How to Double the Number of U.S. Adoptions Each Year

Child-focused recruitment programs increase adoption rates in foster care.

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Rita Soronen is the President and CEO of the Dave Thomas Foundation for Adoption.

When I speak about the number of children growing up in the U.S. foster care system, I often ask my audience the question, "Does every child deserve a safe and loving home?" And sometimes, I don't get the "well, duh" response that I had hoped for. Inevitably, someone will ask if some children in foster care are just "unadoptable." It's a painful moment. They say it as if I should throw up my hands and move along to focus on some other unsolvable crisis in America. Well, that's not me, and the crisis so many of our children face of not having a family to call their own is not unsolvable.

New independent research out today shows that a proactive, child-focused parental recruitment model targeted exclusively on moving America's longest-waiting children from foster care into adoptive families is working.

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The rigorous five-year independent evaluation of the Dave Thomas Foundation for Adoption's signature program—Wendy's Wonderful Kids—finds that overall, children served by affiliated recruiters are 1.7 times more likely to be adopted than those not served by the program. Children who are referred at 15 years of age or older, as well as children with mental health disorders are up to three times more likely to be adopted.

If all children waiting for adoption were served by programs like Wendy's Wonderful Kids, we could collectively double the number of adoptions each year. This means that by scaling up the model, an additional 36,000 waiting children might have been adopted from foster care in 2010—a potential 70 percent increase over the roughly 52,000 who were actually adopted this year.

Right now, there are more than 400,000 children in the U.S. foster care system through no fault of their own—as victims of abuse, neglect or abandonment. Of these children, 107,000 have forever been separated from their families and are waiting to be adopted. Sadly, last year, nearly 28,000 of these children turned 18 and aged out of foster care, forced to enter society on their own and without the safety net a family provides. Without the support of a family, these children face an uncertain future, filled with higher risks of incarceration, homelessness, unintended pregnancy and truncated educations.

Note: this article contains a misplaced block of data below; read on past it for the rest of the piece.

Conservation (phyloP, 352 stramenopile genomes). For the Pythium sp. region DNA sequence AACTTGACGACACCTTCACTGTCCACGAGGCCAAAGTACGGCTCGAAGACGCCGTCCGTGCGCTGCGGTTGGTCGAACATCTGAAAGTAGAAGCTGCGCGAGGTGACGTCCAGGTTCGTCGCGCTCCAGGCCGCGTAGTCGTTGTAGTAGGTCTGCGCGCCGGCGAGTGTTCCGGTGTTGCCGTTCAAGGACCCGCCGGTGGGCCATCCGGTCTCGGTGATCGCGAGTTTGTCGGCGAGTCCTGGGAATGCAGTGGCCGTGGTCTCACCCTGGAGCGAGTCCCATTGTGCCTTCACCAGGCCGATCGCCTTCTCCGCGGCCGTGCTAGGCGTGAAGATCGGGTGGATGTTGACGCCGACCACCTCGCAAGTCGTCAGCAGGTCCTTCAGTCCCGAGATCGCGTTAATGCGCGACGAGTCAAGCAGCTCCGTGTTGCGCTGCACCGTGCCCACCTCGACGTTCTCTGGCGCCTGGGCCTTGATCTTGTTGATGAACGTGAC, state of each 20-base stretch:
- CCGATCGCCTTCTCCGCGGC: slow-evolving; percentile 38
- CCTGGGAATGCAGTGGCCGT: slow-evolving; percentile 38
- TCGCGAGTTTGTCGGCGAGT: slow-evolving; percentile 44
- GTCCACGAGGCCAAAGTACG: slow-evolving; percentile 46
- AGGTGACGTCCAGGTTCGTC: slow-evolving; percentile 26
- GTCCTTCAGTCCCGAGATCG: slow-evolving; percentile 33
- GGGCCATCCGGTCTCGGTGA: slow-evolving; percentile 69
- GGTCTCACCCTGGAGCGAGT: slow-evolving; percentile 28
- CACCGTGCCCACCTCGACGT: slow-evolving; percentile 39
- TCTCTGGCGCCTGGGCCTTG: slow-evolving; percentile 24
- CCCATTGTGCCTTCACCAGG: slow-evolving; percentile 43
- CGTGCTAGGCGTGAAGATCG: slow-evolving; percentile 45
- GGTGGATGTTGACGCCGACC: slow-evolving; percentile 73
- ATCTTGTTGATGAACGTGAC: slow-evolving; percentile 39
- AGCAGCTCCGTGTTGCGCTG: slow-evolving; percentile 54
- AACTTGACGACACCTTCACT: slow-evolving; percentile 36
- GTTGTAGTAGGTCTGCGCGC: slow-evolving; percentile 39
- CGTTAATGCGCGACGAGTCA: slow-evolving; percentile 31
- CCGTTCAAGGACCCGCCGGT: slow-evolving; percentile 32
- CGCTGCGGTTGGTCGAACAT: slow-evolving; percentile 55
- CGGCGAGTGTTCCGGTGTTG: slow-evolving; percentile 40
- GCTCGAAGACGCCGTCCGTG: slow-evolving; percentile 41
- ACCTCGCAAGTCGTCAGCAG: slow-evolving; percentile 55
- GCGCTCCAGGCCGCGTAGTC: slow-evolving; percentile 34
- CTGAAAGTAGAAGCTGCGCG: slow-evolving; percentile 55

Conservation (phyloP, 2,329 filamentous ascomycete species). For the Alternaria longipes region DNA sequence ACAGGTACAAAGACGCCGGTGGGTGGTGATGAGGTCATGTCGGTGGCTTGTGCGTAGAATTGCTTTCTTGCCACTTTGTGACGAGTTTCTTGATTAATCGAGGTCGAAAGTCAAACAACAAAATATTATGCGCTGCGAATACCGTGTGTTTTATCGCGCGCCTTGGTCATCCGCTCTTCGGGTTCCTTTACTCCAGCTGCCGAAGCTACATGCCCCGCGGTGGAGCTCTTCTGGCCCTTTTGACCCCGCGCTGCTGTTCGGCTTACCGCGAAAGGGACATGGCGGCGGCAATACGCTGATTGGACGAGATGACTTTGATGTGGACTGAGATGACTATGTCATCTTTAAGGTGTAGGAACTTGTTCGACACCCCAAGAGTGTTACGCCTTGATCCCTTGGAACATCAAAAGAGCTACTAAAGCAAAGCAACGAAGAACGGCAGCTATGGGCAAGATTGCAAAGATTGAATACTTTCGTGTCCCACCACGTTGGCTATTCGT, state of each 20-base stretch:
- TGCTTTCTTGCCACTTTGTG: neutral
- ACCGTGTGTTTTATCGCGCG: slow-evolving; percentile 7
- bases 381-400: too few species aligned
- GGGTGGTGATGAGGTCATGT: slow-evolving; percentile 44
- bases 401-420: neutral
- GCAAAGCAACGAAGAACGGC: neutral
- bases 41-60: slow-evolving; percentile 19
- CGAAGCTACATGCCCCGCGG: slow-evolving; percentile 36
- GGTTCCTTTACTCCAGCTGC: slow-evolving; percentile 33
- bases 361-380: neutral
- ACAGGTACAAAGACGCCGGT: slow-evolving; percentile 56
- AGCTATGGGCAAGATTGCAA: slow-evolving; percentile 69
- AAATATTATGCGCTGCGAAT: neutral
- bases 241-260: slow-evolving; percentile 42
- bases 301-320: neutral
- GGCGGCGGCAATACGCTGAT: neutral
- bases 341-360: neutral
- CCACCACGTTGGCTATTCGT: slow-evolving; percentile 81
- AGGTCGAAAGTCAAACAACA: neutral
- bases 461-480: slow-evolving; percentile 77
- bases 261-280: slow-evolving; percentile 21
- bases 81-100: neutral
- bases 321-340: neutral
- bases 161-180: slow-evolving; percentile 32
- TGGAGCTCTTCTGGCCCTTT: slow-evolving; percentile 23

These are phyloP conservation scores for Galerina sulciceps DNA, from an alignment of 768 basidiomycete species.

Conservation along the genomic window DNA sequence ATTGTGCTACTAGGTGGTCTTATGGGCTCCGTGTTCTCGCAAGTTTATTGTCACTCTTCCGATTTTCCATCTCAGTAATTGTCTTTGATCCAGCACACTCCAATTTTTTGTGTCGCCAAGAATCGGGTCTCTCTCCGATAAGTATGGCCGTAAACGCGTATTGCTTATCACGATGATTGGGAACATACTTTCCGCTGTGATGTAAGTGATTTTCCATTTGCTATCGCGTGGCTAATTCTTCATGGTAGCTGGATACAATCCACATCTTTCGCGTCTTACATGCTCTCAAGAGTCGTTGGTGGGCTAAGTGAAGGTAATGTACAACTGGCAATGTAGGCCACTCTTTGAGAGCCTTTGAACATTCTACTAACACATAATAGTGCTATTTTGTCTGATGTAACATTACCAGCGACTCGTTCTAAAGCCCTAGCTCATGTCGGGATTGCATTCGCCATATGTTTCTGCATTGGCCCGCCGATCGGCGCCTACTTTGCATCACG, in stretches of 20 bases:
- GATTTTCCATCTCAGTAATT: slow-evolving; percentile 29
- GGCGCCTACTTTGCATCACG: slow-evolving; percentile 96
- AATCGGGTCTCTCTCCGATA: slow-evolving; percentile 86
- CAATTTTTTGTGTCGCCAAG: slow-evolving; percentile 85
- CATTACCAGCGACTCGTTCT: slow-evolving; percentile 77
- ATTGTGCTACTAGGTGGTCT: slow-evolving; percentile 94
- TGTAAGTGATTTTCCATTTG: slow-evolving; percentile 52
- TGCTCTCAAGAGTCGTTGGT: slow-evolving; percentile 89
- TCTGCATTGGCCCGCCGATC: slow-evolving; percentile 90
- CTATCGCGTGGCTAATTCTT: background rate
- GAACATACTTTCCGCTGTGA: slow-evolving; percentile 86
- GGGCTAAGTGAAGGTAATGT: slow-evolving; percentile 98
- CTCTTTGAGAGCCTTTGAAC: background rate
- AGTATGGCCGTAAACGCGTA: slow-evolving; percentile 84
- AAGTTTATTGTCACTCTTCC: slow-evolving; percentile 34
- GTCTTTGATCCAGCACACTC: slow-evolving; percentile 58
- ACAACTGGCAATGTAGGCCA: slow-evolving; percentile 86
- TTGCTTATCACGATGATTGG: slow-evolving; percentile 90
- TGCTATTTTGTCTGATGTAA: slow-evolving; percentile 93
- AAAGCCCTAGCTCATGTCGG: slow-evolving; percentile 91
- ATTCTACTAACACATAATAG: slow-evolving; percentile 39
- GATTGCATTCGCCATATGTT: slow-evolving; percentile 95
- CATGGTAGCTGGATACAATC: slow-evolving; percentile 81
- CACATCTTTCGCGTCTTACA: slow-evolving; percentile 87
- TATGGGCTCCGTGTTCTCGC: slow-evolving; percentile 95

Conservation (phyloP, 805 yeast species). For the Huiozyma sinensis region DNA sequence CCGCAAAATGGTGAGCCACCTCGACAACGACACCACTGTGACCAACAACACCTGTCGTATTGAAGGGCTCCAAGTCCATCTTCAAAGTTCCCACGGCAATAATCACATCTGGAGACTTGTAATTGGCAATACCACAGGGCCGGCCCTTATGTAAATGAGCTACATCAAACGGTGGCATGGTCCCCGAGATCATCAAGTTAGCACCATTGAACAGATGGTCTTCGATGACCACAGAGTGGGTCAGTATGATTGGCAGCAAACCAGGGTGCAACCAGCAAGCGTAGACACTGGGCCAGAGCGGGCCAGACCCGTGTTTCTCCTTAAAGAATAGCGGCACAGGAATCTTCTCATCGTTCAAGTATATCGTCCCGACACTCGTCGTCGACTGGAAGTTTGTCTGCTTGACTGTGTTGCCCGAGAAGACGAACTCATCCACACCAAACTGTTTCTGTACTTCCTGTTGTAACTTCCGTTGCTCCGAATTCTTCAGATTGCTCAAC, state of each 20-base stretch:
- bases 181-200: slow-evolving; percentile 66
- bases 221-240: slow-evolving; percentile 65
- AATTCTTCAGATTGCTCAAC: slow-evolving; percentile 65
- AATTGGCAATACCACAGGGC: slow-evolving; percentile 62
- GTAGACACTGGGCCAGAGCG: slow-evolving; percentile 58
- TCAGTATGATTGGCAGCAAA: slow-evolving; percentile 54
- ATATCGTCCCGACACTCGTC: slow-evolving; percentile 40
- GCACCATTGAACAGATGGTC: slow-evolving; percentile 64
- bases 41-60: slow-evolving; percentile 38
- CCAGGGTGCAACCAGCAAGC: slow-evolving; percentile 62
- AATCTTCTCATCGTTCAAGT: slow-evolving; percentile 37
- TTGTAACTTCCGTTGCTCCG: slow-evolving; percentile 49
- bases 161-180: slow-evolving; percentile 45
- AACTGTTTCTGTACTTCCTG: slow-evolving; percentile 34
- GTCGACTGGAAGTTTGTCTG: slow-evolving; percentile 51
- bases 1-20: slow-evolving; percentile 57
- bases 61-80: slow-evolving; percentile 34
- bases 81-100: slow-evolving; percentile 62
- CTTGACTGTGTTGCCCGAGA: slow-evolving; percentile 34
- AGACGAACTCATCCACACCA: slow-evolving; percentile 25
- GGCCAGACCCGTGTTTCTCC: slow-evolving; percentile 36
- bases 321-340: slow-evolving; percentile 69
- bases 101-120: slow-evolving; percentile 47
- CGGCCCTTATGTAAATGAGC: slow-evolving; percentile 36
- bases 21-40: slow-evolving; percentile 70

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But child-focused recruitment is making a difference for thousands of children. Children like Emily, who entered the foster care system at three months old, but as a child with Marfan syndrome, a genetic disorder of the connective tissue, had difficulty finding adoptive parents. Months turned into years, until she was paired with a Wendy's Wonderful Kids recruiter at age 15. By then, Emily didn't even want to be adopted and she was at risk of aging out. The recruiter worked with Emily, and over time, she overcame her fears and was matched with adoptive parents a year later. Today Emily is happy and supported by a loving adoptive family.

Two components of the Wendy's Wonderful Kids model stand out—the one-on-one relationships our recruiters establish with the children they serve, getting to know them and understanding their needs; and the diligent search to find the right family for each child. You might be asking yourself, isn't this already how it works? One would think so, but the reality is business as usual in adoption recruitment is not standard practice across agencies and/or states. And until now, the adoption community did not have hard research that demonstrated the success of the child-focused recruitment model—or even recruitment in general.

The Wendy's model shows that no children are unadoptable. I invite you to join us to work to make unadoptable unacceptable. For more information on foster care adoption, to read the ground-breaking research and to learn how you can get involved, please visit us at, or call 1-800-ASK-DTFA.